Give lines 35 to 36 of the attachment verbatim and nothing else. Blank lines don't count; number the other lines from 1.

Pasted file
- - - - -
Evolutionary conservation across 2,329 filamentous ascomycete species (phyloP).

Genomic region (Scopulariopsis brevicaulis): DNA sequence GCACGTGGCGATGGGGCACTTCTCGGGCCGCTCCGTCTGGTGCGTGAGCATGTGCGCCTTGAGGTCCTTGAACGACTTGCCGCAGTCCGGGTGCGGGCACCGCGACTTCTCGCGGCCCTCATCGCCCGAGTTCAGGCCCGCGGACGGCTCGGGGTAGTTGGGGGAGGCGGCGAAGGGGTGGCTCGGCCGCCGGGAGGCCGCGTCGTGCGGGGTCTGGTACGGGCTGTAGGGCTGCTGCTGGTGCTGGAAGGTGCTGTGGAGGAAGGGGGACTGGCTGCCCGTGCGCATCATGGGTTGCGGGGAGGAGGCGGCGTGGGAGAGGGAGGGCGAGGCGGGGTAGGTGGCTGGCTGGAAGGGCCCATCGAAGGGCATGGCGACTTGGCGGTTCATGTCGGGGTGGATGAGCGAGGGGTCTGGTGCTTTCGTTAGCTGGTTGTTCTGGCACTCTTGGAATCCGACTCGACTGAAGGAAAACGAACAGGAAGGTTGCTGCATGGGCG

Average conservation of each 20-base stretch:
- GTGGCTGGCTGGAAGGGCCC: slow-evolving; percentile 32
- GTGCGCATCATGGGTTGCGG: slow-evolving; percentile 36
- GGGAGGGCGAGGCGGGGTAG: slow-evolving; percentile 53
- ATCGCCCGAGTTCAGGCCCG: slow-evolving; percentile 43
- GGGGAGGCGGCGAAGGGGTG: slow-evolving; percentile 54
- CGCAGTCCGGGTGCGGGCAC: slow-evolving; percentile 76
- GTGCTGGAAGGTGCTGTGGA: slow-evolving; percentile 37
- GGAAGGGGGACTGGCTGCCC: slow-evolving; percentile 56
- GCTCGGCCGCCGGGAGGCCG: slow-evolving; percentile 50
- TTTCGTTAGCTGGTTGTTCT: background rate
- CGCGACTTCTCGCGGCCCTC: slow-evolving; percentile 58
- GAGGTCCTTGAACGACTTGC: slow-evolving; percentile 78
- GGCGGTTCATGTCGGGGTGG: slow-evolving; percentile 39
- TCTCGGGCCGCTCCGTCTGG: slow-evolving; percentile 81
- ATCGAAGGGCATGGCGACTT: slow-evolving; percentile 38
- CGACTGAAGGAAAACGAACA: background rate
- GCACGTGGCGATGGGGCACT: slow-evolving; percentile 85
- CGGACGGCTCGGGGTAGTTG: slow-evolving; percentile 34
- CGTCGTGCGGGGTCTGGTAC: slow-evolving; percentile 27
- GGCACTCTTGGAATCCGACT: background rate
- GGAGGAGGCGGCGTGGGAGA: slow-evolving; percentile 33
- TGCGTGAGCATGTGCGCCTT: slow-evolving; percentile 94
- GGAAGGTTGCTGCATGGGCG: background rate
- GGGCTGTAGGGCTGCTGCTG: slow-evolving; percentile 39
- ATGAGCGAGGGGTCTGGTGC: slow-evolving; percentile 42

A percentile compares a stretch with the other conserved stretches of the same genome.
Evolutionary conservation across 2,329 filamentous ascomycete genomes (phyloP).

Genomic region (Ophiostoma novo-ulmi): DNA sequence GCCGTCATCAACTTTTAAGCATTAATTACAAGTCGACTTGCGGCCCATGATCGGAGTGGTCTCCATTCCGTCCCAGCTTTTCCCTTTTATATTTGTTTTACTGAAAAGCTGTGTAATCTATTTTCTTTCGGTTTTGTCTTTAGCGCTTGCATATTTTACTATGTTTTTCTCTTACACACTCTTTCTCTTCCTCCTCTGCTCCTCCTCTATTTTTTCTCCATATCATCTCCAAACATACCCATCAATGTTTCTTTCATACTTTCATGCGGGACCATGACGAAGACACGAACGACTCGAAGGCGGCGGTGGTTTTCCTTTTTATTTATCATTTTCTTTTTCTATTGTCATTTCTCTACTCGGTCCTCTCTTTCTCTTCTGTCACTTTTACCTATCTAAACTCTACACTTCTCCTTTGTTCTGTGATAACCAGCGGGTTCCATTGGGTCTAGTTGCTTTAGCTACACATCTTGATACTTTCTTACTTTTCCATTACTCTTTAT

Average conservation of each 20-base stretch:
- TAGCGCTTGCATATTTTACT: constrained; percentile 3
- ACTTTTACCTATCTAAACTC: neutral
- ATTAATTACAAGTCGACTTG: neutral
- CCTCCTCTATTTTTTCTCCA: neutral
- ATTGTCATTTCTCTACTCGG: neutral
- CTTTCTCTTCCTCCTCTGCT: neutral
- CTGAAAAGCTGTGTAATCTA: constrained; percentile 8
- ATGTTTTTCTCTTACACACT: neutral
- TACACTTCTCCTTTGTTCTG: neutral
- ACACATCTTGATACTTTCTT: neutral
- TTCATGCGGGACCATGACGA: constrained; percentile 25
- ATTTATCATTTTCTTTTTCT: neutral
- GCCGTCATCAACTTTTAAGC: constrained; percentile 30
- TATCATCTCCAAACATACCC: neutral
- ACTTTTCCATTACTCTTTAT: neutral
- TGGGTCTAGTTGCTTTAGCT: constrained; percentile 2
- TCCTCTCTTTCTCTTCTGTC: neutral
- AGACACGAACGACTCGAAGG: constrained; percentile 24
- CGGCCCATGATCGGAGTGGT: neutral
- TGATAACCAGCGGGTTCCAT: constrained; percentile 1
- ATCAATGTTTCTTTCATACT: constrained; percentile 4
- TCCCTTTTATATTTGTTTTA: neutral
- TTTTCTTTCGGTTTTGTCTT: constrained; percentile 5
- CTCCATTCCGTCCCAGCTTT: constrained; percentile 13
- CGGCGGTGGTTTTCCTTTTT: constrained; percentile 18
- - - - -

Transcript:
- ATTAATTACAAGTCGACTTG: neutral
- CCTCCTCTATTTTTTCTCCA: neutral